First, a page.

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Beeler, a dual citizen of Canada and the U.S., worked in Canada for 19 years and contributed to the Canada Pension Plan. In 1989 Beeler moved to the U.S. Until she retired in 2013, she worked and paid Social Security taxes. Beeler’s Canadian earnings were not subject to Social Security taxes; her U.S. earnings were not subject to Canada Plan taxes. Beeler has received Canada Pension Plan benefits since 2013. In 2013, Beeler was awarded reduced Social Security retirement benefits because she was entitled to Canada Pension Plan benefits based on work not covered by Social Security taxation.Rejecting claims that the reductions did not apply to Beeler and similarly-situated plaintiffs, the Seventh Circuit affirmed summary judgment in favor of the government. The windfall elimination provision, 42 U.S.C. 415(a)(7)(A)(ii), states that an individual who becomes eligible for a monthly payment “which is based in whole or in part upon his or her earnings for service which did not constitute ‘employment’ as defined in [42 U.S.C. 410]” shall have their benefits recomputed. The provision excludes in part “payment by a social security system of a foreign country based on an agreement between the United States and such foreign country" under 42 U.S.C. 433. The plaintiffs’ work in Canada is not considered “employment” under section 410, so section 415 reduces their Social Security benefits. The agency’s interpretations of the provision and its implementing regulation and its application of the provision to reduce their benefits were permissible. View "Lorraine Beeler v. Andrew M. Saul" on Justia Law

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Peeters sought disability benefits, citing degenerative disc disease in the lumbar spine, degenerative joint disease of the right shoulder, depressive disorder, post-traumatic stress disorder, generalized anxiety disorder, and learning disabilities. Peeters has not sustained gainful employment since 2014. After a hearing, an ALJ denied Peeters disability benefits in 2016. On stipulated remand, the Appeals Council instructed the ALJ to reconsider Peeters’ maximum residual functional capacity, obtain evidence and examples of jobs Peeters could perform from a vocational expert, provide a new hearing, and issue a new decision. At the second hearing in 2018, the ALJ issued a 15-page decision denying Peeters disability benefits because he failed to meet the severity requirements of 20 C.F.R. pt. 404 and 20 C.F.R. pt. 416.The district court and Seventh Circuit affirmed the denial as supported by substantial evidence. The court upheld the greater weight given to the opinions of six state agency psychologists who evaluated Peeters; three found Peeters would have moderate limitations completing a normal workday and carrying out detailed instructions, but could handle simple two to three-step instructions, while three found Peeters capable of performing light work. View "Peeters v. Saul" on Justia Law

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Brace, now age 40, was injured on the job in 2013 and can no longer perform his past work in health service, food service, and construction. He applied for Social Security disability benefits, claiming persistent back and neck pain and several other conditions. An ALJ found that Brace’s severe impairments from degenerative disc disease, neuropathy in the elbow and forearm, and a history of surgery in his shoulder. did not presumptively establish a disability. The ALJ ruled that Brace could not perform any of his past work. A vocational expert testified that Brace could perform jobs as a callout operator, semiconductor bonder, or registration clerk, or a counter clerk, subject to restrictions and that a significant number of jobs exist across those job categories—an estimated 140,000. Brace’s lawyer asked the vocational expert to explain how he arrived at his job estimates; the answer was inscrutable. The ALJ nonetheless accepted his testimony and rejected Brace’s claim for benefits.The Seventh Circuit reversed. The ALJ’s approach does not satisfy the substantial evidence standard. The court rejected the ALJ’s justifications that Brace’s counsel should have objected to the expert’s qualifications before he testified and that the cited jobs number was so large that “[e]ven if the methodology used create[d] a significant margin of error[,] … a significant number of jobs exist.” View "Brace v. Saul" on Justia Law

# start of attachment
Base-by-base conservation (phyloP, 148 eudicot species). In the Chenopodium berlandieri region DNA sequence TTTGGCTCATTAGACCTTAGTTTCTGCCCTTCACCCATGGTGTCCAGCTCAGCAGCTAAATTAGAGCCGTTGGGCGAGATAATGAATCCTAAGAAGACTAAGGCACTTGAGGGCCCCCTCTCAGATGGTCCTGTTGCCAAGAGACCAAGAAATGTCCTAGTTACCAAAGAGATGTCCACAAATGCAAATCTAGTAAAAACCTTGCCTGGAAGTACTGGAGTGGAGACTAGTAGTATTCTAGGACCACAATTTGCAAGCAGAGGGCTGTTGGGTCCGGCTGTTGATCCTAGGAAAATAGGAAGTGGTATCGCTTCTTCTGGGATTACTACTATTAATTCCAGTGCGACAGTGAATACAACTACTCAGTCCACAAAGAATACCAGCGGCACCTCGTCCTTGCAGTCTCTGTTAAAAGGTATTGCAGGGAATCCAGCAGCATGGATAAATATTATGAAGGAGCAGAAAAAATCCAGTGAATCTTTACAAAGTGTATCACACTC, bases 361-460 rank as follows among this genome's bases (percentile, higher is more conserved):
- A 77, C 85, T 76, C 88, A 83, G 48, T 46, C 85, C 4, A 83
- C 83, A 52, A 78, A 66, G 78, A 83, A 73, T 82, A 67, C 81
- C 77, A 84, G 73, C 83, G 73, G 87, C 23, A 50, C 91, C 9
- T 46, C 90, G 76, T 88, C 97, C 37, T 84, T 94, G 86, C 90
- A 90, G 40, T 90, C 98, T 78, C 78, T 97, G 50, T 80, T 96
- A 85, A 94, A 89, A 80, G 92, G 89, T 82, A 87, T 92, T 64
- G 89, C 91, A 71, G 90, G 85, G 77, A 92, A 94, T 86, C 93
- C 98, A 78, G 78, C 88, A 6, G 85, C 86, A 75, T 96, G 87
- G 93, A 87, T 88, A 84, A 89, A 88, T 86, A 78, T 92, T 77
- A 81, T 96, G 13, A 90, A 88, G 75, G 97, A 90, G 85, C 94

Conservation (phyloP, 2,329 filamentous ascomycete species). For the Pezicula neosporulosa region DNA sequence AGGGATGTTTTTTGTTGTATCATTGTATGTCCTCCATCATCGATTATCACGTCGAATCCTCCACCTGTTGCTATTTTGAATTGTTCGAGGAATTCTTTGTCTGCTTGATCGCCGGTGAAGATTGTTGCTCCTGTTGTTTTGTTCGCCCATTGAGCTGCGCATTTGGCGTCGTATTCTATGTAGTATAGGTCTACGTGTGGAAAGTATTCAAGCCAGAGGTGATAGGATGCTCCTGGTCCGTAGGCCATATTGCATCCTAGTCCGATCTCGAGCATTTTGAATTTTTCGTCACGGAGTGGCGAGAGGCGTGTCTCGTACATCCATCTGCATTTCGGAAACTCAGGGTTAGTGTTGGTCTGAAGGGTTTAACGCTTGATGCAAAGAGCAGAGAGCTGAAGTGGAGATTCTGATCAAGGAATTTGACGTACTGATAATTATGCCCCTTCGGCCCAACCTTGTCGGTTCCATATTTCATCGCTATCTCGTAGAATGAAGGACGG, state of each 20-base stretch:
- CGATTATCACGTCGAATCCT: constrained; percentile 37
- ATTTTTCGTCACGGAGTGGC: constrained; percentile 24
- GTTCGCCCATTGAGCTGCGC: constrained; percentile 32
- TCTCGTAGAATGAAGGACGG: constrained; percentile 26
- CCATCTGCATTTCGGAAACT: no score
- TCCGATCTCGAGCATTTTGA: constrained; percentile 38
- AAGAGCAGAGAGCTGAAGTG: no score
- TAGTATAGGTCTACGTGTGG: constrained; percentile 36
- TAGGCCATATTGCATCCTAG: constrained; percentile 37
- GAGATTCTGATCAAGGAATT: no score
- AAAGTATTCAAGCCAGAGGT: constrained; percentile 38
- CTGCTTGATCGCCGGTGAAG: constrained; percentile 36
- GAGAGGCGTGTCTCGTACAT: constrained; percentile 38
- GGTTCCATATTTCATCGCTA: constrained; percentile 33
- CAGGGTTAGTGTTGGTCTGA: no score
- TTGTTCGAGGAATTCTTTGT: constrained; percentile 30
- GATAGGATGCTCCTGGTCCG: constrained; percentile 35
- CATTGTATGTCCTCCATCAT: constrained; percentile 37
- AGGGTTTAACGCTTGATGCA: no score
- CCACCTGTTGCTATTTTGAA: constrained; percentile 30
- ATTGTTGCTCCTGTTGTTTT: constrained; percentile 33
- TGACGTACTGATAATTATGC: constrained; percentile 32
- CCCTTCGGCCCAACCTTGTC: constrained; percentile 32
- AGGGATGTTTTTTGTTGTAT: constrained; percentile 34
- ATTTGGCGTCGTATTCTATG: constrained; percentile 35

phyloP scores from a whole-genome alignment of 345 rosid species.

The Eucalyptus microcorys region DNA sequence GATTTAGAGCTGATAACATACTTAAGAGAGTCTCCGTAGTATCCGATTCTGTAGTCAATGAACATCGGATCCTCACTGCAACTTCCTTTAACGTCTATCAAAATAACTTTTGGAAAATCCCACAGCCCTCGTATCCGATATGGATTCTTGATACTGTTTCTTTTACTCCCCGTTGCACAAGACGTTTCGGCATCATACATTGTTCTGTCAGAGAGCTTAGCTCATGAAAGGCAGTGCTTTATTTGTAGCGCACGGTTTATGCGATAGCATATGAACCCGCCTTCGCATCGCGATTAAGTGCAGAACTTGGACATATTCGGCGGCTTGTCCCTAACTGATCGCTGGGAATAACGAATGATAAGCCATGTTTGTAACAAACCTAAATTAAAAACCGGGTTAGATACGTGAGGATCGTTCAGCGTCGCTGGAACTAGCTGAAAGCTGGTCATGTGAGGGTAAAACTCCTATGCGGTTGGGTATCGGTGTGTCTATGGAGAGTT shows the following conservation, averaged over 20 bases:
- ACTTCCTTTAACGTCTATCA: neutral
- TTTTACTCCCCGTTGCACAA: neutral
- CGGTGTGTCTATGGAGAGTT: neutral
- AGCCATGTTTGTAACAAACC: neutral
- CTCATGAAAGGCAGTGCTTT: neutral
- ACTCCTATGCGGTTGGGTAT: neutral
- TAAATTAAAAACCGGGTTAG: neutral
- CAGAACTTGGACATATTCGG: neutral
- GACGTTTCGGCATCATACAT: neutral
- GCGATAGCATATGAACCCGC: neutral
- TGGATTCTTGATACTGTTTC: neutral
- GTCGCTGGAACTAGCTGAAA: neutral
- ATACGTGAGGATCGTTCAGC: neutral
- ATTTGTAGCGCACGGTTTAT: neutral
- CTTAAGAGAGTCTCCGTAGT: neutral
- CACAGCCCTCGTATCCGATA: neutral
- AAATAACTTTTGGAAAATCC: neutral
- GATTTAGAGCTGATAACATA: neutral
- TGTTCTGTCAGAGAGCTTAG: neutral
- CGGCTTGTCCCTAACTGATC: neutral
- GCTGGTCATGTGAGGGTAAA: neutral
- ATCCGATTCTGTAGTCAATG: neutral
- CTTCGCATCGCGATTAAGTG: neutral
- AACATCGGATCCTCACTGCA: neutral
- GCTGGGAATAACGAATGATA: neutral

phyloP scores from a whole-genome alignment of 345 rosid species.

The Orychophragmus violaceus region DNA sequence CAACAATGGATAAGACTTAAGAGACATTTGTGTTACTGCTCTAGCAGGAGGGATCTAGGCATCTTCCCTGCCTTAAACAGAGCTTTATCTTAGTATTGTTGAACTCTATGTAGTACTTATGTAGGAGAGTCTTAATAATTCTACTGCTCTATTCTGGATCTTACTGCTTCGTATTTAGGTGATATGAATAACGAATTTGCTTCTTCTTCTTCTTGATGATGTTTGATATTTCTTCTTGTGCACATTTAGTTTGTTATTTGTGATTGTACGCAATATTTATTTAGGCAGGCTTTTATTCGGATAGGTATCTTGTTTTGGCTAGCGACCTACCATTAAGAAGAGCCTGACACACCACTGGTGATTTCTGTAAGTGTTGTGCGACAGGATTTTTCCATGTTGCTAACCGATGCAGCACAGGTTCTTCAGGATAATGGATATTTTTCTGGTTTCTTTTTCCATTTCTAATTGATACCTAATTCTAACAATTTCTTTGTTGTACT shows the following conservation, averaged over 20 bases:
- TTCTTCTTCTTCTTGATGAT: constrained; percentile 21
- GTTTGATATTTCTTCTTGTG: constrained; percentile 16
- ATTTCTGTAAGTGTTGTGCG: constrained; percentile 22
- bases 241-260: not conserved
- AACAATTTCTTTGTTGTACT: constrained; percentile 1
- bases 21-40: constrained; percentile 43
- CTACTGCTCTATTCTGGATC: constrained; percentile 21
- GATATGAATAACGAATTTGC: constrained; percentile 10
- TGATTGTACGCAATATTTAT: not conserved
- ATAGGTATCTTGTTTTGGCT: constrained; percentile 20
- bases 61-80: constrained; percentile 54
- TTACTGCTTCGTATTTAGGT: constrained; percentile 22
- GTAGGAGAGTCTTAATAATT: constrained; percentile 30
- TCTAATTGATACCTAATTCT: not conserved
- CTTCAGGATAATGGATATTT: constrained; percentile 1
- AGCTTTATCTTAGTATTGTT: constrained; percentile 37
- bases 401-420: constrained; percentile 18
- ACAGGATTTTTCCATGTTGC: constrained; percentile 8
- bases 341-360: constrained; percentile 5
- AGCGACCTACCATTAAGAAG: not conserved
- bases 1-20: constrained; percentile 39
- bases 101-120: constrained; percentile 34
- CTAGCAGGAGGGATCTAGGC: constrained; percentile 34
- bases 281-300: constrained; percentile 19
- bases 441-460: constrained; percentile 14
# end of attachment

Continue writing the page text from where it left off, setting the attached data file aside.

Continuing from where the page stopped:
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Vaughn, a quadriplegic, has received home‐based care for over 30 years. She requires help with personal care, household maintenance, mobility exercises, transportation, medications, suctioning secretions from her tracheostomy, and use of the ventilator. When nursing shifts cannot be staffed, Vaughn has relied on friends. Indiana funded her care through two federally-reimbursed Medicaid programs: A&D waiver and core Medicaid. Vaughn could select her own caregivers to receive A&D waiver funds but could not personally direct nursing care funded through core Medicaid. In 2016, Vaughn was hospitalized with pneumonia. She was cleared to be discharged but the state could not find nurses to provide round‐the‐clock care at home at Medicaid rates Vaughn was transferred to a nursing home and filed suit under the Americans with Disabilities Act, 42 U.S.C. 12132; the Rehabilitation Act, 29 U.S.C. 794; and the Medicaid Act, 42 U.S.C. 1396a(a)(8). The court granted Vaughn summary judgment with an injunction requiring the state to “do whatever is necessary to achieve” round‐the‐clock home‐based care, fully paid for by the state.The Seventh Circuit vacated. Vaughn is not entitled to the services she has requested under Indiana’s version of the Medicaid program, as the program was structured before the state adopted a new pilot program. The state is not obligated to reimburse Vaughn’s providers at rates above the approved Medicaid caps, nor must it use funds outside the Medicaid program to comply with a rule about accommodation within the program. View "Vaughn v. Walthall" on Justia Law